• Reply 50 of 254
    slewisslewis Posts: 2,080member
    Null.
  • Reply 51 of 254
    Quote:
    Originally Posted by JeffDM View Post


    I think enough people have established that you don't define a market by naming a specific brand product. Even if it's a silly argument, it's enough of a pile-on.



    Awwww... okay



    Can we rip into the ridiculous idea that Apple could compete with Microsoft releasing their OS as OEM so that other makers could make computers that run Mac OSX?



    Or that this will somehow be good for competition?



  • Reply 52 of 254
    slewisslewis Posts: 2,080member
    Null.
  • Reply 53 of 254
    jeffdmjeffdm Posts: 12,946member
    Quote:
    Originally Posted by Slewis View Post


    Heh, well I was hoping I'd be the first to respond to him, I'm sure a few others were writing their posts at the same time.



    Sebastian



    I hadn't thought of that, that does make sense, so much of it was within half an hour.



    Quote:
    Originally Posted by flemsha View Post


    Awwww... okay



    Can we rip into the ridiculous idea that Apple could compete with Microsoft releasing their OS as OEM so that other makers could make computers that run Mac OSX?



    Or that this will somehow be good for competition?







    I think it's an interesting idea, but then, the problem is that they would all be competing against Apple using Apple's own OS, which Apple probably invested a few billion growing it over the last decade. $129 per computer would be giving away a lot of competitive advantage for the price, I think OS X is easily worth the same as Vista's box price. $129 is Apple's upgrade price.



    I really don't know if the debacle in the late 90's applies these days or not.
  • Reply 54 of 254
    Quote:
    Originally Posted by Slewis View Post


    Actually it would be good for competition, only problem is it would be better for the competition than it would be for Apple or other hardware makers. Personally I think the world needs more Apples, IBMs, Bes, NeXTs, Acorns, and Amigas (without the Commodores), and less Microsofts.



    Sebastian



    That is perhaps true.



    Oh how I miss the days where I had a Commodore 64 for games and the family had an old Mac, and generic PC's were worthless pieces of junk with CGA graphics.



    Now I have a Mac, my Commodore 64 is long dead, and generic PC's are worthless pieces of junk with 3D graphics.



    Does kind of feel like the last hold-out against the computing mono-culture is happening.



    Edit: And the Commodore's were good fun in their day, not as sophisticated as an Amiga, but fun none the less.
  • Reply 55 of 254
    Quote:
    Originally Posted by Slewis View Post


    Personally I think the world needs more Apples, IBMs, Bes, NeXTs, Acorns, and Amigas (without the Commodores), and less Microsofts.



    Sebastian



    I couldn't agree more. Sadly I was far too late in getting into the alternative PC market (read: after the deaths of most of the listed computers)
  • Reply 56 of 254
    wheelhotwheelhot Posts: 465member
    Quote:

    By insisting that its software be tied to its hardware, Apple is violating pro-competition laws that include the Clayton Antitrust Act and the Sherman Antitrust Act, Psystar claims. Apple is characterized as a monopoly-like entity, abusing its copyright to guarantee its position as the only authorized PC maker for the operating system.



    Ooh, yeah right, so you are saying that Sony PS3 OS, XBox 360 OS, iPod OS, iPhone OSX is violating pro-competition laws because they don't open it for other consoles to use it? They make it, they decide how they want to distribute it.



    Also Intel and AMD is also violating pro-competition laws cause they dont state the secret behind their chipset and processors for the competitors to copy. GET REAL PSYCRAPPEST!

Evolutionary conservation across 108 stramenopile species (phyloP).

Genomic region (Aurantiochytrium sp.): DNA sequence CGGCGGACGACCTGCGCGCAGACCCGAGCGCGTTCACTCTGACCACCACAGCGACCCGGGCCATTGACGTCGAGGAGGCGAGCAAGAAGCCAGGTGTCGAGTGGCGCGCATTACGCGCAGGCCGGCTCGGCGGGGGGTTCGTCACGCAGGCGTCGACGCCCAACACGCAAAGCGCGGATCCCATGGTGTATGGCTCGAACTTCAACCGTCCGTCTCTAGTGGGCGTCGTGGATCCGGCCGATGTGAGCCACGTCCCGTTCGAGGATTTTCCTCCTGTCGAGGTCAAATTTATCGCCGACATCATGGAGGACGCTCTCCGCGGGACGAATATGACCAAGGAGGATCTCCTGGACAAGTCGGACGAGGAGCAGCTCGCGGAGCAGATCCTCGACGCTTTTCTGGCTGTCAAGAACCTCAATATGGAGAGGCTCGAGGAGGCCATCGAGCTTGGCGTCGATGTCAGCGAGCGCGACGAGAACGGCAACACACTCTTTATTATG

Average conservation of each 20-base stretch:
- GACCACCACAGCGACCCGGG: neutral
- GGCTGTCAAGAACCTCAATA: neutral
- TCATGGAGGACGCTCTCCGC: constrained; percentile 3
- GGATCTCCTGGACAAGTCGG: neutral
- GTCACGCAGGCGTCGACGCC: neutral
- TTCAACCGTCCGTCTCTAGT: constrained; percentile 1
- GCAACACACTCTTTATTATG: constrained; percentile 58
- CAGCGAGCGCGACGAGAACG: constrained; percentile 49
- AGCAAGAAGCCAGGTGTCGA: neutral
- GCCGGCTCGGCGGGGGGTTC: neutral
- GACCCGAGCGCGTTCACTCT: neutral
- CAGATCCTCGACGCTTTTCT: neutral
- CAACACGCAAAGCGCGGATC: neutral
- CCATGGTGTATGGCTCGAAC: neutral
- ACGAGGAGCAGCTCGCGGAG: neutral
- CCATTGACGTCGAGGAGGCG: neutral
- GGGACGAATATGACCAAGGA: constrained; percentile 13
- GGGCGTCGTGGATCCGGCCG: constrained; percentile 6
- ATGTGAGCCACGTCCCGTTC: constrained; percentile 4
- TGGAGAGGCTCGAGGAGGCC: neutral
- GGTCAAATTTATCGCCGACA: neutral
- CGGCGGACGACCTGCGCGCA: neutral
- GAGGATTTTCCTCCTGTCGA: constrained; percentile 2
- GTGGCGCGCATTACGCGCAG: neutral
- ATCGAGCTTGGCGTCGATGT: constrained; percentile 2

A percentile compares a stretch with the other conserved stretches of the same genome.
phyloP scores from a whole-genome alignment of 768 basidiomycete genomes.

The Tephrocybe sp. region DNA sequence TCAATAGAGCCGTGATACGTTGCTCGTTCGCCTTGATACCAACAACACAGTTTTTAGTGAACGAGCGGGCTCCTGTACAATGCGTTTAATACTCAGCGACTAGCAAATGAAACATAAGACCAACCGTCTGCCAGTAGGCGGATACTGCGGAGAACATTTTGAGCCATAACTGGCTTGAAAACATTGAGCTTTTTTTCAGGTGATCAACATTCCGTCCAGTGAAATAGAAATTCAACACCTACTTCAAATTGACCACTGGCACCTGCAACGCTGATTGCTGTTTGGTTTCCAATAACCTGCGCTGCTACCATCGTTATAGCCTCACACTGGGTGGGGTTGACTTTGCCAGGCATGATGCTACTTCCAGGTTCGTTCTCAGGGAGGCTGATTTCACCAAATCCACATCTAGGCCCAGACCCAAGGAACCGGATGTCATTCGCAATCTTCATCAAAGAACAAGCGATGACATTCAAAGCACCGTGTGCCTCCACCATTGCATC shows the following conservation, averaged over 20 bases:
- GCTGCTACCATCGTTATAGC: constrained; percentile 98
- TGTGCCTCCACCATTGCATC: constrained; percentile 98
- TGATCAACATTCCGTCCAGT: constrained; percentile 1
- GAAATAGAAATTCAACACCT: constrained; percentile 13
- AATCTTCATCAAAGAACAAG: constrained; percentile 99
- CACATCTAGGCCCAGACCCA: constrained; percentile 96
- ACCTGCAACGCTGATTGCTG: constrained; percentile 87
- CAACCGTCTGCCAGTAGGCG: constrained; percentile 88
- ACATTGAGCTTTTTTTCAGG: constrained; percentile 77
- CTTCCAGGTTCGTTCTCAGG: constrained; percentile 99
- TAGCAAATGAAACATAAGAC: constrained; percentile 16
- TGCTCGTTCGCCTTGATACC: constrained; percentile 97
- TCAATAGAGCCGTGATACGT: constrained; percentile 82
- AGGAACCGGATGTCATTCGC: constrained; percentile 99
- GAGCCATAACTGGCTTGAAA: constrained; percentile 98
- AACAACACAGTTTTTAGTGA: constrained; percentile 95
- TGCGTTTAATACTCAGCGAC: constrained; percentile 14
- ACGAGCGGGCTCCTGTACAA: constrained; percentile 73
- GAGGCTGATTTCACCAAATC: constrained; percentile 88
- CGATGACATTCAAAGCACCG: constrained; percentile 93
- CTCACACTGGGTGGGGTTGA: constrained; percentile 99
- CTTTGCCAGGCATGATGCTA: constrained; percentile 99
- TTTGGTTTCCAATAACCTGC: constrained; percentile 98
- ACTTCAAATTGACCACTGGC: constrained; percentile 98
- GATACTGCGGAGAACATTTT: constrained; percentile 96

PSYSTAR IS A HERO WANNABEE!!!!!. They are in a delusional world where they think people have the right to own anything they want, so by taking others people work and saying that people who cant afford buying this expensive product needs it, hence it is their responsibility to bring it for the common people. I think its time for someone from the editorial board to write up and tell the world how screwed up Psystar is.



    Drop dead and die PSYCRAP!



    Oh yeah and take note of this phrase psycrap:

    made by Apple made FOR Apple.

    made by Microsoft made for EVERYONE!!!.



    See the difference you delusional childs?
  • Reply 57 of 254
    slewisslewis Posts: 2,080member
    Null.
  • Reply 58 of 254
    Quote:
    Originally Posted by Slewis View Post


    Yeah, and sadly at least one was distracted after doing multi-quotes and hitting the reply button, and then not getting to the actual reply for a few minutes missing the chance to be the first responder. :-(







    Eh, I have nothing against the Commodore 64, but I do have something against the Commodore that acquired Amiga and then went bankrupt killing the Amiga.







    So was I, my first computer was an old DOS 5 or 6/Win 3 or 3.1(1) machine in 1998 or 1999.



    Sebastian





    My first was a Windows 3.1 machine in 1993, tho, the school I went to had Apple IIe's and Sister Beth (our librarian) had an original Macintosh.
  • Reply 59 of 254
    dickprinterdickprinter Posts: 1,060member
    He was going to spell it "looz" but he decided to look it up first.
  • Reply 60 of 254
    jeffdmjeffdm Posts: 12,946member
    Quote:
    Originally Posted by skottichan View Post


    I couldn't agree more. Sadly I was far too late in getting into the alternative PC market (read: after the deaths of most of the listed computers)



    That is pretty much true for me, but I didn't get into computers at all until after then. At the time, Apple wasn't really interesting to me either.



    I think part of the problem of a house OS is that developing a competitive operating system is a major endeavor, and it's gotten harder as the years go by just because of the scale of what is expected. Everything that exists now works from or on top of a very large existing legacy code base and knowledge base, and there's the existing applications that need to be considered too, I don't think developers want to develop for multiple operating systems anymore.
Sign In or Register to comment.